Lawrence Livermore women participate in online forum on STEM careers

Mar. 14, 2014

Lawrence Livermore women participate in online forum on STEM careers

Carenda L Martin, martin59@llnl.gov, 925-424-4715
A group of women from the Lawrence Livermore National Laboratory (LLNL) recently gathered to participate in a Google+ Hangout, "Find Your STEM Role Model," and Twitter chat promoting women in Science, Technology, Engineering and Mathematics (STEM) careers. The event was hosted by NASA and the Department of Energy (DOE), which teamed up to address the shortage of women and girls in STEM fields.

Katie Gallagher, from NASA's Office of the Chief Technologist, moderated the conversation with influential women from various sites across the complex. Participants included Dot Harris, director of the Office of Economic Impact and Diversity at the DOE; Rebecca Spyke-Keiser, associate deputy administrator for Strategy and Policy at NASA;Jill Fuss, scientist at Lawrence Berkeley National Laboratory; and Shannon Walker, a NASA astronaut.

The event was an inspirational discussion that showcased the career paths of women in STEM careers. They discussed their backgrounds and current careers addressing students, teachers, parents and STEM educators. A theme throughout the discussion was the importance of finding a role model and mentor who can help and support efforts toward a career in STEM. Spyke-Keiser mentioned, "It is important to have champions, both male and female, who will take a chance on you, giving you opportunities to succeed."

A fourth grade class at Andrew Jackson Middle School in Titusville, Fla., also joined in the conversation and asked several questions of the panel: "What types of projects do you participate in?"; "What is an engineer?"; "What is a Ph.D?"; "What classes are needed to be an aerospace engineer?" and "Do you use math on a daily basis?"

Harris became interested in science when on a field trip to Savannah River Laboratory in high school. It was that trip that changed her mind from pursuing a career as an English teacher to pursuing a career as an engineer.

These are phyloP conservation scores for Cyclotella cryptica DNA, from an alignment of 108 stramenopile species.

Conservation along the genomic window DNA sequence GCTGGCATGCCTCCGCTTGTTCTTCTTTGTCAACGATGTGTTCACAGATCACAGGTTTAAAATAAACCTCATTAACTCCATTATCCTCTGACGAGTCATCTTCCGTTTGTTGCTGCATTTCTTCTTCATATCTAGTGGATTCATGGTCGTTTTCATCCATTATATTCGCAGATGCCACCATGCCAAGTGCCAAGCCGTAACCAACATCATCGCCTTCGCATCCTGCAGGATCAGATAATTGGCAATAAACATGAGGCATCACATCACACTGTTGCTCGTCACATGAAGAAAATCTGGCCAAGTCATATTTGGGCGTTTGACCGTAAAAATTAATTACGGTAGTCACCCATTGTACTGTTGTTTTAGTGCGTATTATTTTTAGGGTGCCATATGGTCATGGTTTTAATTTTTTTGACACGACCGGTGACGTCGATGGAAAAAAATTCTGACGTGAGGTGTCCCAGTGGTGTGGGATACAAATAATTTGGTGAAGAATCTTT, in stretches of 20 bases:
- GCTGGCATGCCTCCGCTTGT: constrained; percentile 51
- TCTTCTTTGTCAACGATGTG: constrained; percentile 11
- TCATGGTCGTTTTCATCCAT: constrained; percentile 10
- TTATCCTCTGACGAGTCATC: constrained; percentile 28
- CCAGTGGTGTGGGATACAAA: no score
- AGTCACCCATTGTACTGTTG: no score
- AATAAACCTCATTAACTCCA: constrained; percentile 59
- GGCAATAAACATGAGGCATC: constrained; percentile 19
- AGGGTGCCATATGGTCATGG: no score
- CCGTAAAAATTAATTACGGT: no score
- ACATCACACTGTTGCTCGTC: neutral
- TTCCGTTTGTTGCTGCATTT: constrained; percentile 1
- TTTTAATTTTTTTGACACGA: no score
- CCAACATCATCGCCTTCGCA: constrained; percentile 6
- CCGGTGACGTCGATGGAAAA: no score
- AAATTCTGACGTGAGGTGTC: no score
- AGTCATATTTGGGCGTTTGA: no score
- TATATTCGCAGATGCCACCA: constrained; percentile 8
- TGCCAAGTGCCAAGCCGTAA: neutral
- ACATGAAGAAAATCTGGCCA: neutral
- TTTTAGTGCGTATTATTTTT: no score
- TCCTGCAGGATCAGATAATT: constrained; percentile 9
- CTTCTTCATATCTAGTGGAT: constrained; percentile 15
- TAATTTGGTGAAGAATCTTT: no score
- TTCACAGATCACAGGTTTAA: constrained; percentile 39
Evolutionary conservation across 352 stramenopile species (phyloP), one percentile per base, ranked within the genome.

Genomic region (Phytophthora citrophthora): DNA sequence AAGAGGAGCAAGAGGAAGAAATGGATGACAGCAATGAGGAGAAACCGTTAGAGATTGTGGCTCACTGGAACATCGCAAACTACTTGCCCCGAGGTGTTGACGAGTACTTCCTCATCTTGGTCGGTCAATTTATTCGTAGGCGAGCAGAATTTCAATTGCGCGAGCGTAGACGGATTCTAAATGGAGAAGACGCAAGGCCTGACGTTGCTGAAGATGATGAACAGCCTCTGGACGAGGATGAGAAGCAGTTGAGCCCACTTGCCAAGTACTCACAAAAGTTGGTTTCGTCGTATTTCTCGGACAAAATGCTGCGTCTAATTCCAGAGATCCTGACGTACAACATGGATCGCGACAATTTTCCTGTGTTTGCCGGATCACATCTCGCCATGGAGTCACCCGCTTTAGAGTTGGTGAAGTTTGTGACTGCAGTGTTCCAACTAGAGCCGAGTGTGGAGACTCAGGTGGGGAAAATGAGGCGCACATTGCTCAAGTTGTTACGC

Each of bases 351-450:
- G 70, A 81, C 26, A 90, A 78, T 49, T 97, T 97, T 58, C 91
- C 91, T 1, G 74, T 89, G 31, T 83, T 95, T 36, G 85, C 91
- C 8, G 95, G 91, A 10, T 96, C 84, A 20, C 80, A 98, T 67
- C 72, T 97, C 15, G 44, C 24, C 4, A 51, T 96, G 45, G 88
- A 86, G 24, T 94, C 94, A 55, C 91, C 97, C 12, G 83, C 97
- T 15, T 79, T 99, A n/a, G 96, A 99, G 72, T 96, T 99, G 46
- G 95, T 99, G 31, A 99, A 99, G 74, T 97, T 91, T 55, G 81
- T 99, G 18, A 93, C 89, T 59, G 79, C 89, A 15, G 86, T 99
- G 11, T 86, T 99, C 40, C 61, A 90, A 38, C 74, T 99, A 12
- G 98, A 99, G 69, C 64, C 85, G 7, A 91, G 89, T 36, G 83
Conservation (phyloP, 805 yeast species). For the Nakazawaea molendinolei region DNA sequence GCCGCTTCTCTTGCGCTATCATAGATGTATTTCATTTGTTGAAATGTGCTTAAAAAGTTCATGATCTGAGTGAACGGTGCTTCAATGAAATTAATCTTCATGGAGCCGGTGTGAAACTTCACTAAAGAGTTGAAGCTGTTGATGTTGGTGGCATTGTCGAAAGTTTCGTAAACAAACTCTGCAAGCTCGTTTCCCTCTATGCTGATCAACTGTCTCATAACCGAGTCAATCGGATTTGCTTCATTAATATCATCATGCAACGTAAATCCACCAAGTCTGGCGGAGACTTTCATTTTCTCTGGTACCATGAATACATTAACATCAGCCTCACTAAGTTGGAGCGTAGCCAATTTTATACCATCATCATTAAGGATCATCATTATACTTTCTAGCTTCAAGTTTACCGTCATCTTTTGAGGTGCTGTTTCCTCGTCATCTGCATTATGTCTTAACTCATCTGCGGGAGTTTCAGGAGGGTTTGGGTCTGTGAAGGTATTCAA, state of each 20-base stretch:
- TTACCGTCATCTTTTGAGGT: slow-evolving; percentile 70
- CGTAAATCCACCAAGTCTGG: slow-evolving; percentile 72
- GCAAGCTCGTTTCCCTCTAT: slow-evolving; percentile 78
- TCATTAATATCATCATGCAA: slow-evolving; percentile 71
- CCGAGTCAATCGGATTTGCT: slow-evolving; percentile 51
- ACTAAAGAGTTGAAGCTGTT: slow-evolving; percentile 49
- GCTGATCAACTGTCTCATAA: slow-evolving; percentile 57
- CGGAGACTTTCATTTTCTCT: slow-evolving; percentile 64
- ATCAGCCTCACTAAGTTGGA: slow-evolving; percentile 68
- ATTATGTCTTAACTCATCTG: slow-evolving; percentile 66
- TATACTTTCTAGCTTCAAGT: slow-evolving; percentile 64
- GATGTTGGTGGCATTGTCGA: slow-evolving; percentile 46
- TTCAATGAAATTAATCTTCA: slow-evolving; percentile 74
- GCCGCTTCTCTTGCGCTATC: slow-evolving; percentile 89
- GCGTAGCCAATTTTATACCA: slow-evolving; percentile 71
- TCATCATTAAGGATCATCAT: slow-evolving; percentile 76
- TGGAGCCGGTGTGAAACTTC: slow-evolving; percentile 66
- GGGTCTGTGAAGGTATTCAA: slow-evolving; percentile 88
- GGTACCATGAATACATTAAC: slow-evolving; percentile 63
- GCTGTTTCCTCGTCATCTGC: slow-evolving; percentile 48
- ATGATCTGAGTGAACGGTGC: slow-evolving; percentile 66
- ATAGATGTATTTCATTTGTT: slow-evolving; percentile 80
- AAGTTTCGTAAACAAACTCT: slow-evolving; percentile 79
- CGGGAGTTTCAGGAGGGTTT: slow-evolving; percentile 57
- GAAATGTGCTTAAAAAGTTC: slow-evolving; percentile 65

"Just like any of you, a field trip can change your life. It can inspire you to get into a STEM field and join the STEM workforce," Harris said.

During the Google+ Hangout, eight LLNL women were actively engaged in the live Twitter chat. LLNL participants included Jessie Gaylord,Marisol Gamboa, Michaele Kashgarian, Carrie Martin, Karen Rath, Punita Sinha,Robyne Teslich and Jeene Villanueva.
The Livermore Lab's Twitter account @Livermore_Lab was mentioned 56 times during the chat, resulting in 242,038 impressions (individuals reached).
  • 243 tweets used the #WomeninSTEM hashtag during the hour-long chat, not including retweets.
  • #WomeninSTEM was trending on Twitter in Washington, D.C. by the end of the hour-long chat, meaning the hashtag was highlighted on Twitter as one of the 10 most-used terms at that moment.

The experience of getting together to participate in the chat helped activate LLNL women researchers who had never before used Twitter, and it reinforced that LLNL is a place where women thrive. This was the first time LLNL participated in such an event and paved the way for hosting or participating in future Twitter chats.

An overview of the event, including the video and online conversation on Twitter, can be found on Storify.

March is Women's history month. For more information on women in STEM careers visit the Department of Energy's Women @ Energy website for a long list of profiles of women, including many from LLNL, engaged in STEM careers throughout the DOE complex.

The Million Women Mentors campaign, an initiative of STEMconnector, is seeking women in STEM fields to take the pledge to mentor young women. The goals of the campaign are to increase the percentage of U.S. high school girls planning to pursue STEM careers, increase the percentage of U.S. young women pursuing undergraduate degrees in STEM fields and to increase the percentage of U.S. women staying in STEM careers. For more information and to take the pledge, visit the Million Women Mentors website.